Car specs: choosing the right trim level

Know your SE from your Sport Nav: how to make sure your car comes with the equipment you want

Simon Ostler
Sep 20, 2021

It may take many hours of research and a few too many afternoons spent traipsing around dealerships, but you’ll get to a point where you’ve finally decided which make and model of car you’d like to drive next. Let’s say you’ve been looking for a spacious family hatchback, and settle on the Ford Focus ahead of its many rivals.

But that’s not quite the end of the story, as different versions of the Ford Focus are available. There’s a fairly basic one with an attractive price, sporty ones, luxurious ones and even rugged-looking ones. All these different versions have different price tags and equipment levels, so you need to make sure you’re getting the specification that best suits your wants and needs.

If you’re the type of person who just wants to get in the car and drive, then the cheapest model will likely suffice. But for other people, who perhaps want the nicer-looking wheels or improved technology, it’s worth spending the extra money on a better-equipped trim level.

What is a trim?

Almost universally, there is not just one version of a particular car. Whether it's a Ford Focus, a Smart ForTwo, or a Lamborghini Aventador, virtually every car on the market is offered in more than one form. These different variants of a model are called trim levels, and they basically offer slight differences in design features, interior materials and the equipment that's included.

There will almost be a most basic option, which represents the entry level for a car in terms of price, but offers relatively little in terms of quality and equipment, and then a number of levels above that which incrementally add more tech, better equipment and higher quality materials. In some cases, there will be a 'sporty' version of a car that features bolder styling and other tweaks to deliver a more performance-focused driving experience.

In the case of the Ford Focus, the entry-level trim is Zetec; this has the most basic styling and equipment. After that, you have the sport-orientated ST-Line and ST Line-X, along with the luxury-inclined Titanium and Titanium X, which add more equipment and styling tweaks for higher prices. There is a high-performance Focus ST, which comes with a more powerful engine and sporty tweaks such as stiffer suspension. Just to muddy the waters further, Ford also sells 4x4-inspired Focus Active and super-luxurious Focus Vignale models.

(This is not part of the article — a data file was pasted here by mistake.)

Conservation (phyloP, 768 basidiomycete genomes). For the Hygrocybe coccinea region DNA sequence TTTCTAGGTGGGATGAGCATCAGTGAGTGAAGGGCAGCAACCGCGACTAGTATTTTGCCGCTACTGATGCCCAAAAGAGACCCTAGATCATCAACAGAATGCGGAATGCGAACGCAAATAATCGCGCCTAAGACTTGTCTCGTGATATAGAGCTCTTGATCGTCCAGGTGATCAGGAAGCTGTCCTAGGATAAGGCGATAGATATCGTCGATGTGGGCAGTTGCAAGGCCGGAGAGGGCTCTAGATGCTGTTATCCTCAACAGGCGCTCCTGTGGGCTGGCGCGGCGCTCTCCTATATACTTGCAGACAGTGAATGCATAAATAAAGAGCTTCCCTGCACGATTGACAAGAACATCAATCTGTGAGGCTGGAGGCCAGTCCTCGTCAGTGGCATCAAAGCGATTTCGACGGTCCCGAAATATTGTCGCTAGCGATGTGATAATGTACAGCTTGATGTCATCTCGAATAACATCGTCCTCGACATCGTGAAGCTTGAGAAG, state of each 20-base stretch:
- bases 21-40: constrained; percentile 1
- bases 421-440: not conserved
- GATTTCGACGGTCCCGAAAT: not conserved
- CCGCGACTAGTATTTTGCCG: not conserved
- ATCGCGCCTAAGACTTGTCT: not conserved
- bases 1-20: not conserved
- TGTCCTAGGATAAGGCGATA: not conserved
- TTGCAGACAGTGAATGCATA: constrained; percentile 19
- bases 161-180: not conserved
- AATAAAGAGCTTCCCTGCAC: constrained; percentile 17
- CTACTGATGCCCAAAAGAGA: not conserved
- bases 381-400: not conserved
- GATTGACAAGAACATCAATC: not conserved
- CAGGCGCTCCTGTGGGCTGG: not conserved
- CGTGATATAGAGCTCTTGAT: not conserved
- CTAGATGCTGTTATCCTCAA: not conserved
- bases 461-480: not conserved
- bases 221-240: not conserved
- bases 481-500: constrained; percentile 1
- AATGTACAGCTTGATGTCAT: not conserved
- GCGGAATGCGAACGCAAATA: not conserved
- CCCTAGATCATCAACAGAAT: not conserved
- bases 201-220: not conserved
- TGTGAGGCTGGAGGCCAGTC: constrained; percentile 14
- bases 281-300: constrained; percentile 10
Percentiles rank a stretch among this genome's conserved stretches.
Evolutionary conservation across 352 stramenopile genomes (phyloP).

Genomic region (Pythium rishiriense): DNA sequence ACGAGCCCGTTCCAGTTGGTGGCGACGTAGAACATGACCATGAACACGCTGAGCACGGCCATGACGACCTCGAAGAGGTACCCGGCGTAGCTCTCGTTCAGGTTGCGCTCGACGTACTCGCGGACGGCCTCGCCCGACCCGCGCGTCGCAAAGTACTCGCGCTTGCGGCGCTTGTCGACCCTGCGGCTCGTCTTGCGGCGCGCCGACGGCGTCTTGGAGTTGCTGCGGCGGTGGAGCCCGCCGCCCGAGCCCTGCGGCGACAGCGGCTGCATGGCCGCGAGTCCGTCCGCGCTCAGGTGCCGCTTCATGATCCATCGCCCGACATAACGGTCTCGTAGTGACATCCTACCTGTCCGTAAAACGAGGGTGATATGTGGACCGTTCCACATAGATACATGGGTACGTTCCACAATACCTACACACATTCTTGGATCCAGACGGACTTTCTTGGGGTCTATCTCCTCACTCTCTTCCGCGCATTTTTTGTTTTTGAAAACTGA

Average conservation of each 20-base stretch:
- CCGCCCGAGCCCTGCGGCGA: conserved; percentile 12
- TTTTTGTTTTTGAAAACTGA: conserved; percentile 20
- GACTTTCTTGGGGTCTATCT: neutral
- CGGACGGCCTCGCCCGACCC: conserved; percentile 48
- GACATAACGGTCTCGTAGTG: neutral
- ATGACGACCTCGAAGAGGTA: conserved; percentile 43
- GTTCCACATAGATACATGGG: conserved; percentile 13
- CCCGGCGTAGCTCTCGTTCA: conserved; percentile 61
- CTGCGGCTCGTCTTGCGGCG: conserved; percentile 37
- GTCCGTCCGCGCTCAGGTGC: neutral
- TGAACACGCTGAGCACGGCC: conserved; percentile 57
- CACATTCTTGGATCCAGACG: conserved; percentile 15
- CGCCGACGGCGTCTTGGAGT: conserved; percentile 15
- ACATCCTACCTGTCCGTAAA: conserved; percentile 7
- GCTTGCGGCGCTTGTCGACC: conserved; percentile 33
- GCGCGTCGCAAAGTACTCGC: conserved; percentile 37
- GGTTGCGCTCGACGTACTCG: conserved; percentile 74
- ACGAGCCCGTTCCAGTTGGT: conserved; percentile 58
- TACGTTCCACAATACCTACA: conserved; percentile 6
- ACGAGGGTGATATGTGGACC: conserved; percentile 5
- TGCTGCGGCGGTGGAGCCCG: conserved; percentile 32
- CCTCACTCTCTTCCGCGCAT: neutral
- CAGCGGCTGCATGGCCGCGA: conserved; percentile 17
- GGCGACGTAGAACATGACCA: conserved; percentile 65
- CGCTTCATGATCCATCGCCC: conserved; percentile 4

The most important thing to take from this is that every Ford Focus on we've just listed is effectively a different car. If your wish list includes heated seats and dual-zone climate control, a Ford Focus in Zetec trim will disappoint you, but a Titanium or ST-Line X model will tick those boxes. So it is worth exploring the options if you're worried your top pick isn't what you're looking for at first glance.

Most manufacturers offer a similar structure, with a basic model joined by a sporty-looking version and high-spec models that focus on luxury and comfort. Vauxhall uses SE, SRi and Elite in its range; Peugeot has Active, GT and Allure; SEAT has SE, FR and Xcellence, and so on. Not all cars by a manufacturer will use the same trim levels, but generally, they will follow the same structure - a Zetec model of any Ford will be on the lower end of the price and equipment scale.

How do you tell what trim level a car is?

The simple answer is 'by its name'. And this is the answer, but understanding a car's name can be anything but simple. The trouble is, every manufacturer has different names for its trim levels, and where some are obvious, others can be horribly cryptic. Our BuyaCar search tool can help you here, though, as it handily gives you the option of searching for cars by trim level, so there can be no doubt.

Many manufacturers no longer advertise the trim level with a special badge, unless it’s a performance model. In fact, there is no universally consistent method that will help you to identify every single car on the road today.